The other half is very, very tempted to see it again at the cinema, but I'm happy with my direct experience of the live play.  (Don't let me put anyone off the cinema relay.)
We can exercise compassion, compassion born of empathy.  Both words are synonyms for love, by which I don’t mean a romantic feeling but the readiness to give proper attention to whoever or whatever is before our eyes.  Michael Mayne

Offline jean

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Re: One Man, Two Guvnors - Lyttelton Theatre
« Reply #10 on: September 16, 2011, 12:42:39 pm »
I couldn't decide whether to give up and see it at Fact, or wait for the West End transfer, but I decided to give the Lowry one last chance - and yesterday I got the last ticket (which I am sure had not been there when I'd tried before!)

So I'll see it on stage in mid-October.

Offline kleines c

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Re: One Man, Two Guvnors - Lyttelton Theatre
« Reply #11 on: September 16, 2011, 05:56:04 pm »
I, too, missed the live cinema transmission, jean, although I was impressed by FACT as a venue for BBC Radio 3's first three free thinking festivals (2006-8).

http://www.fact.co.uk/

http://www.bbc.co.uk/radio3/freethinking/archive/

I don't think that theatre (including opera) generally transfers that well to the cinema, so the Lowry sounds like a better bet.

http://www.thelowry.com/

Let us know whether it works as well up North!

Offline jean

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Re: One Man, Two Guvnors - Lyttelton Theatre
« Reply #12 on: October 16, 2011, 11:22:16 am »
...The hummus sandwich, however, is a bit too much of a coincidence...

It was still there last Thursday - as was Corden's amazement that this was the first time in all the performances they'd done that anyone had produced any kind of sandwich at all!

I thought the two guys moving the trunk were genuine - clever that, because it led you to expect that the later woman who helped Corden collect the food would be too, and it took quite a while to realise that she wasn't, especially when she acted so well (I loved the way she kept  nervously pulling down her skirt when her top half was under the table).

All very enjoyable, and I'm glad I saw it live.  I loved the skiffle.  That washboard player...what a virtuoso! 

Offline HtoHe

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Re: One Man, Two Guvnors - Lyttelton Theatre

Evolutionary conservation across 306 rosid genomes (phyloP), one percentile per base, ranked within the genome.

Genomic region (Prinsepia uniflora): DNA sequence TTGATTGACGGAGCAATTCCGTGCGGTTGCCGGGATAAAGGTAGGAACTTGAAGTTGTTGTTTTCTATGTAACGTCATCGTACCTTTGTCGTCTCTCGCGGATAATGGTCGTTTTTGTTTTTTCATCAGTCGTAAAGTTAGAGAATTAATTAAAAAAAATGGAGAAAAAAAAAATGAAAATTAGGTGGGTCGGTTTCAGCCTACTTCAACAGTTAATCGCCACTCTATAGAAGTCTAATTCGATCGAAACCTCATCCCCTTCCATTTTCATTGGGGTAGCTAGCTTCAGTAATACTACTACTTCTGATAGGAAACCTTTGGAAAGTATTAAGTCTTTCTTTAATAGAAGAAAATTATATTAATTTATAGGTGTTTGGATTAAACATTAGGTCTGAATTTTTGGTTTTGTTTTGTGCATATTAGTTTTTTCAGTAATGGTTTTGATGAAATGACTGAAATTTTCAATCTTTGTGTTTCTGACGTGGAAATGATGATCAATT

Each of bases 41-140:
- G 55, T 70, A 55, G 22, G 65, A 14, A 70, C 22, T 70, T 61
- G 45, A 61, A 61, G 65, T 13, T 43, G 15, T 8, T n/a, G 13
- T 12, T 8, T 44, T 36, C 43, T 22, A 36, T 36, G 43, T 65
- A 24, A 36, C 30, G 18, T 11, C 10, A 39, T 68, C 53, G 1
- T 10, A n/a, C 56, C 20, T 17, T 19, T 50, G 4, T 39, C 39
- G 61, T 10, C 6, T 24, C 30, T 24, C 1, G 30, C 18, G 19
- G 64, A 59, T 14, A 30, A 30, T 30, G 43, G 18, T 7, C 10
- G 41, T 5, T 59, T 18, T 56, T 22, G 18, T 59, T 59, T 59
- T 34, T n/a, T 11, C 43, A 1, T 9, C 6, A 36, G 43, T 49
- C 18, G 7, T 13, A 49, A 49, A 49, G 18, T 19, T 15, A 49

« Reply #13 on: January 15, 2012, 12:43:30 pm »
I thought the two guys moving the trunk were genuine

I can confirm this.  I dragged my brother along to the Wednesday matinee* last week and one of the two conscripts was none other than yours truly.  A nice touch after final curtain curtain calls was that James Corden lingered on the apron to lean forward, shake both our hands and thank us for our co-operation.

clever that, because it led you to expect that the later woman who helped Corden collect the food would be too, and it took quite a while to realise that she wasn't

Indeed.  From the stage 'Christine Patterson' plays the role of an ordinary audience member superbly!  She was three seats away from me and I didn't pick her out when looking down at the front row.  The woman sitting next to her had been conversing quite naturally with her before the show started and was slightly concerned when her 'neighbour' got treated as she did.

I see the Haymarket run is already sold out - even though the original cast will be in New York. 

* At the Adelphi, of course.  The NT run finished ages ago but I didn't want to open a new thread.  Some of the text has been cut and the set is necessarily compressed but it still works wonderfully (some critics say better than at the Lyttelton but I wouldn't go that far).  Worth queuing for day seats - (front row £26 (inc £1 levy for something or other).  Good view but the music is a bit loud - and you might have to help with luggage!) but I'm told you probably need to be there by 0800 to be confident.  My brother turned up at 0700 and was third in line.  There is a returns queue as well, but there were a good 20 people in it half an hour before Wednesday's matinee so heaven knows how long the evening queues would be.  The house operates a  smilar anti-touting system to the Donmar's.  They prefer plastic but you can pay with cash if you have ID.  You get given a receipt which you need, along with your ID, to collect your ticket 20 ins before curtain up.
« Last Edit: January 15, 2012, 05:39:05 pm by HtoHe »

Offline HtoHe

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Re: One Man, Two Guvnors - Lyttelton Theatre
« Reply #14 on: April 21, 2012, 11:43:32 am »
First impressions suggest it will be a big hit in New York, as well:

http://www.thefastertimes.com/newyorktheater/2012/04/18/one-man-two-guvnors-review/

for just one of several rave reviews.

Poor James Corden, though is apparently being stalked by Anna Wintour (just google wintour corden for more details than any sane person could possibly need).  Expect loud, ill-fitting suits on next year's catwalks.